Why one urbanite keeps on putting food in jars

By Jared Axelrod
Add Comment Add Comment | Comments: 0 | Posted Nov. 6, 2013

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Food in jars: The blogger’s shelves are a rainbow of comfort. (Photo by J.R. Blackwell)

Marisa McClellan’s Center City apartment is filled with jars. Jars on shelves. Jars in cupboards. Jars in closets. Jars under couches. Most are filled with canned fruits or vegetables, jams and pickles and compotes and salsas. A good many more are empty, waiting to be filled with Marisa’s concoctions. “Everyone has to have their collection,” she says. “My husband has Legos. I have jars.”

Marisa hasn’t always had a home full of glass canisters. She started canning for the same reason most people do: She had a large amount of fresh fruit—in her case, 16 pounds of blueberries—that she wanted to preserve. Surprised she couldn’t find more information online about canning, she started a blog herself in 2009, naming it, simply, FoodInJars.com. The timing was good: That year, unemployment in the United States was hitting a new high, and suddenly, wasting excess fruits and vegetables seemed no longer an option for a large cross-section of the country. A new generation of would-be canners began looking for the same sorts of instructions that Marisa had sought, and just a few months after taking up the hobby herself, she found she was being seen as an authority. Four years later, she has two cookbooks to her name: Food in Jars: Preserving in Small Batches Year Round and Preserving by the Pint.

Today, Marisa and I are making jam out of Italian plums, and she’s slicing up a beautiful batch of the purple fruit with a practiced hand. Italian plums are only in season for two weeks, and they don’t have a lot of flavor when they’re fresh—a clean juiciness, yes, but not the fruity sweetness you usually associate with plums. They’re a fruit that’s enhanced by the cooking process, which makes them excellent candidates for canning.

Marisa’s kitchen is little more than a hallway with a stove, but there’s’ still plenty of room for this kind of work. We’ve got a small batch, so the equipment is minimal. Marisa has put three-half-pint jars in a “fourth-burner pot.” It’s basically a tall narrow pot with a little wire rack set inside in it; she fills it with hot water and brings it to a boil. Meanwhile, she chops four cups of plums and adds two cups of sugar—not just for flavor, but also to pull the moisture out of the fruit, turning the juice into a sticky syrup. As the fruity transformation begins, she grabs three fresh canning lids and plops them into the fourth-burner pot with the jars. “You have to use a new lid each time you can,” she says. “Because the adhesive on the lids—it’s not resilient. After you melt it on to a jar, it’s not going to come back. “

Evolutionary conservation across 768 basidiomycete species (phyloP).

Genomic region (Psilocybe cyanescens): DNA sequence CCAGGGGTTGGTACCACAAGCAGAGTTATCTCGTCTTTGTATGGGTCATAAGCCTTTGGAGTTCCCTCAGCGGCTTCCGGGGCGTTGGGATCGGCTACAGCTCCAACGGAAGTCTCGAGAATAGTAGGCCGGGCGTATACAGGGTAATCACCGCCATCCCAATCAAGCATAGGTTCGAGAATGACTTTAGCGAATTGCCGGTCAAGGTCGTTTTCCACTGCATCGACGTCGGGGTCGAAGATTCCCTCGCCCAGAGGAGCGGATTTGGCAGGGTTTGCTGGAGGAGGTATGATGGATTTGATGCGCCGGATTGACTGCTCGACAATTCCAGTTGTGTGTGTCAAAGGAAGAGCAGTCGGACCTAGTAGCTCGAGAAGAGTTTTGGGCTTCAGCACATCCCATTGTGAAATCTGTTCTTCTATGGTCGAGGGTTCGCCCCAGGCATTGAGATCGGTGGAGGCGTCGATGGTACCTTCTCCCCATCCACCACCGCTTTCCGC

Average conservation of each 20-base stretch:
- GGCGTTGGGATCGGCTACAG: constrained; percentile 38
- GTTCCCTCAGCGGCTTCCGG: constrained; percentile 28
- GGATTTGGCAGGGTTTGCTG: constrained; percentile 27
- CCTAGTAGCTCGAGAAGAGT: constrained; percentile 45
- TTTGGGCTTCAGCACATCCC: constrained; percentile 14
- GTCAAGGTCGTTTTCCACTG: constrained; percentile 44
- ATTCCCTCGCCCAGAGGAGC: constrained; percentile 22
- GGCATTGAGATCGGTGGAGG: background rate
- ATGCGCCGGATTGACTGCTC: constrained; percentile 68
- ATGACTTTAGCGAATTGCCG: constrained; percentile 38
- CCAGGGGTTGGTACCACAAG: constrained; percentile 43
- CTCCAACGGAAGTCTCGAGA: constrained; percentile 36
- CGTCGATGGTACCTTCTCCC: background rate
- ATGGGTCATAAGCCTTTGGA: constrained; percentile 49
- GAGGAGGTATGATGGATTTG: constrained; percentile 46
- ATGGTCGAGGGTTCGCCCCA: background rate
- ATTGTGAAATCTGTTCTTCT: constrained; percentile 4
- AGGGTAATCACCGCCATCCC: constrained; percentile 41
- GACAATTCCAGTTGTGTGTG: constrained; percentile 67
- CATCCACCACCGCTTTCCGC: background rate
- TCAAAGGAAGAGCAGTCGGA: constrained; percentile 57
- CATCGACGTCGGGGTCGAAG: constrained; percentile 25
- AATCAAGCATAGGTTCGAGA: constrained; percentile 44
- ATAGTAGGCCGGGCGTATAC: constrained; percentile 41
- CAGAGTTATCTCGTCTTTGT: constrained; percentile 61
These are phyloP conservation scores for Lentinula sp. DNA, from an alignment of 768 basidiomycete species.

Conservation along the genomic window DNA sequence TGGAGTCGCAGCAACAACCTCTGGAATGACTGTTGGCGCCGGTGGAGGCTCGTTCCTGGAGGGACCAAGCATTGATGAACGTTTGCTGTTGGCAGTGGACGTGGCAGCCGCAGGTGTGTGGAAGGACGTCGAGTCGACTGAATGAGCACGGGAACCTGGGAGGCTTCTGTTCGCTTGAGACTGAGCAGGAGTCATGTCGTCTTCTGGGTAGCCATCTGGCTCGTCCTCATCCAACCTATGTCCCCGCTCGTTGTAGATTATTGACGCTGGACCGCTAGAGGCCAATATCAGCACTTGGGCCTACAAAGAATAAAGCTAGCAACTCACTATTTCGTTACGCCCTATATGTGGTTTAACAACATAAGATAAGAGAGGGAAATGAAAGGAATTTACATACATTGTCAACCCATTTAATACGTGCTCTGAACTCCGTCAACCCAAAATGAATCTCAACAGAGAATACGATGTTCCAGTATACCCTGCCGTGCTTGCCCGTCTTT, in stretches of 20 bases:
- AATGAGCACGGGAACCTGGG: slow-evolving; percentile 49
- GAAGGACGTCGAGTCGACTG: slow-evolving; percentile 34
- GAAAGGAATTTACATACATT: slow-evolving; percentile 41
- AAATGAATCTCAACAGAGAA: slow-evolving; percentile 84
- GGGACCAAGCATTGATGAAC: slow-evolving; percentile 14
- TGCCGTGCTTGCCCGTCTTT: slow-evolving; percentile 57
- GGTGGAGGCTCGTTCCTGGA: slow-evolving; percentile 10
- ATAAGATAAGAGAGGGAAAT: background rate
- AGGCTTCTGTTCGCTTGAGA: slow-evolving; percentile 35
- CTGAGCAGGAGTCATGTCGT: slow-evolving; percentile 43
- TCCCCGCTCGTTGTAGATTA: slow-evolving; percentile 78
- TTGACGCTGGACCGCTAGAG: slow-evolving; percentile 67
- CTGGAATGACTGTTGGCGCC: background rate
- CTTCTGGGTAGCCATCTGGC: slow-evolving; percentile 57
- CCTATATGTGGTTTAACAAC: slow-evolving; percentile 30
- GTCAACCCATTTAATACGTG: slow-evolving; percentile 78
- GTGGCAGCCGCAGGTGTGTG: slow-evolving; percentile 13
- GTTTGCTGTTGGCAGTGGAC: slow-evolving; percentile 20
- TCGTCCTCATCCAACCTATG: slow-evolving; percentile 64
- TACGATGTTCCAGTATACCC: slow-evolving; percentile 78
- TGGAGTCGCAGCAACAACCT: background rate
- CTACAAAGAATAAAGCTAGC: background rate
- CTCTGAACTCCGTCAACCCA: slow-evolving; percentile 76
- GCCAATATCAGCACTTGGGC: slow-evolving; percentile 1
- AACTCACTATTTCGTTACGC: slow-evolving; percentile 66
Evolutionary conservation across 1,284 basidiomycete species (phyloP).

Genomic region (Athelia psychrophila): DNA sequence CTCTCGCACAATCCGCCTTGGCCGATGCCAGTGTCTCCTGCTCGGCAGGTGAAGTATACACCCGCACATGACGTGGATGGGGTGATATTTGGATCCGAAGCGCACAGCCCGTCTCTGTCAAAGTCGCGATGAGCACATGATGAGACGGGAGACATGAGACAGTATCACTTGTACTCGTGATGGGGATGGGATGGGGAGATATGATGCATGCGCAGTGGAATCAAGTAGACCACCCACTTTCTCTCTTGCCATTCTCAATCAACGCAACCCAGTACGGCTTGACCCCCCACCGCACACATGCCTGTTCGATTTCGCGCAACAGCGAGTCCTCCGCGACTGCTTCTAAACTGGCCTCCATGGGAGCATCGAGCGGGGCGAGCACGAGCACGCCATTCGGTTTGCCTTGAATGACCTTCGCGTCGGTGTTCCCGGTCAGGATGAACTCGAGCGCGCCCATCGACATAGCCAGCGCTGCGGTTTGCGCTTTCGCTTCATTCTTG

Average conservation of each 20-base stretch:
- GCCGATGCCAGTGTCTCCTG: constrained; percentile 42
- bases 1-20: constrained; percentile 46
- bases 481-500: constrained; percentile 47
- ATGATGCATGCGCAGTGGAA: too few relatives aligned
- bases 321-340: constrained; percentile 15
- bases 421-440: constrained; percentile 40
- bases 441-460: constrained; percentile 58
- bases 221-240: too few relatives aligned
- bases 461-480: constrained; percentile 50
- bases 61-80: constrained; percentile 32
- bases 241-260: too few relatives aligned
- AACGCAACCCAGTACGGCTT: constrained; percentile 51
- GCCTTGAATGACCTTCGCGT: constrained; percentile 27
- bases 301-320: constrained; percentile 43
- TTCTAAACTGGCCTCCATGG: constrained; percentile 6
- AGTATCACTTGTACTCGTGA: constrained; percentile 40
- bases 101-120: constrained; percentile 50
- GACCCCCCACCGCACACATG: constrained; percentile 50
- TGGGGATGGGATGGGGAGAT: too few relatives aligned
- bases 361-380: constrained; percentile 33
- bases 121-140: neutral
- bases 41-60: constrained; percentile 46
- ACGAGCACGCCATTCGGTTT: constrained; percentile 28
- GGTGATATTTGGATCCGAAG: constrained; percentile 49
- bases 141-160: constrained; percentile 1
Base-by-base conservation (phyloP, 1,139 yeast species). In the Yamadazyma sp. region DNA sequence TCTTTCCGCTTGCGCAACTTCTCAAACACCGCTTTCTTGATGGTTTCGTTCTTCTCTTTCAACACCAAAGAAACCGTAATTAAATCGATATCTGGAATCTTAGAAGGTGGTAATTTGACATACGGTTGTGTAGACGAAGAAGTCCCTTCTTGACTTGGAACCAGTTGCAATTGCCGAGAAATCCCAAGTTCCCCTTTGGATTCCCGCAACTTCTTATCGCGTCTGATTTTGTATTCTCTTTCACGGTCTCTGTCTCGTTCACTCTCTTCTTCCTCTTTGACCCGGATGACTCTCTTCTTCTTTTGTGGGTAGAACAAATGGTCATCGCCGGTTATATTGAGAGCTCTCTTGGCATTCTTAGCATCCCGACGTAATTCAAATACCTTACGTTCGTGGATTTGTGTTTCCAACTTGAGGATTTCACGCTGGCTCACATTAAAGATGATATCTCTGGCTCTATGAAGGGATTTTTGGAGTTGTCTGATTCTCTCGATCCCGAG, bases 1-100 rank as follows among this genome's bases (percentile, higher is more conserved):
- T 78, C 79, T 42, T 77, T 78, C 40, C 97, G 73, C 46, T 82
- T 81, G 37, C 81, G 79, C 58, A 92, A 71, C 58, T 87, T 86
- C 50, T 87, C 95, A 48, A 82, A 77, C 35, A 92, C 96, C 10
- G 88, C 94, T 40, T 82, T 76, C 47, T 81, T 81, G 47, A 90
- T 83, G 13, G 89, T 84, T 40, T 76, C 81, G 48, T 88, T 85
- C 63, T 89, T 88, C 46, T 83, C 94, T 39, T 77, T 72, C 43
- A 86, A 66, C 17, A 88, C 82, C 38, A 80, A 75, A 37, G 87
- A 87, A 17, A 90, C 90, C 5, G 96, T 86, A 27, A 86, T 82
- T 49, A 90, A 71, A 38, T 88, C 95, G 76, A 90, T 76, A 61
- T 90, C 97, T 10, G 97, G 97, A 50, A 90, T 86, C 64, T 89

With the plums looking sweet and sticky, Marisa dumps the whole lot into a frying pan. I taste the concoction as it’s cooking, and indeed, the fruit has a much stronger plum taste cooked than raw. In ten minutes, this will be jam. If it seems easy, well, that’s because it is. Which surprises me. I’ve always been suspicious of food that doesn’t need refrigeration to keep; I keep my eggs and peanut butter in the fridge, even though I don’t need to and it makes the peanut butter harder to spread. So canning always seemed to me to be just this side of wizardry—far more esoteric, certainly, than just stuffing things into the freezer.

“Freezers are great,” Marisa allows, “but freezing is sort of impersonal. You pack things in a bag and throw it into the freezer, and you’re done. Canning is a little bit more tactile, as far as I’m concerned. And it gives you an ability to reconnect with your food in a way that I feel like has really been lost.”

That human-food relationship is precious to her. “Generally, as a culture, we don’t have to cook,” she says. “You can survive perfectly well without ever cooking a day. But there’s this sense of disconnection ... canning gives you a chance to remedy that.”

With the jam cooked and the jars sufficiently hot and sterile, it’s time for the actual canning. Marisa fills each jar, leaving a little air at the top; without that space, they wouldn’t get the vacuum they need to be shelf-stable. She then stacks them back in the canning pot and brings the water to a boil once again. After they’ve cooked sufficiently, she removes the boiled jars of jam and places them on the counter. One has already formed its vacuum, but the others are still working at it, slowly pulling the metal lids down; one at a time, we hear the tell-tale pop of lids inverting.

The jam will be fresh and delicious long after the plums would have lost their luster. It will be ready to eat even if the power is shut off and everything in the freezer melts away. It will be just as sweet if it has to be packed up and moved to a smaller apartment, with more manageable rent. The future, in other words, is far from certain—which means the power to fix those jars in time, no matter what may come, is a deceptively profound one.

Jared Axelrod’s new PW series, “Made New,” explores a broad spectrum of artisans, makers and thinkers who update old-fashioned practices to enhance 21st-century life. A West Philly resident, Jared is by turns an author, illustrator, sculptor, costume designer, podcaster and more.

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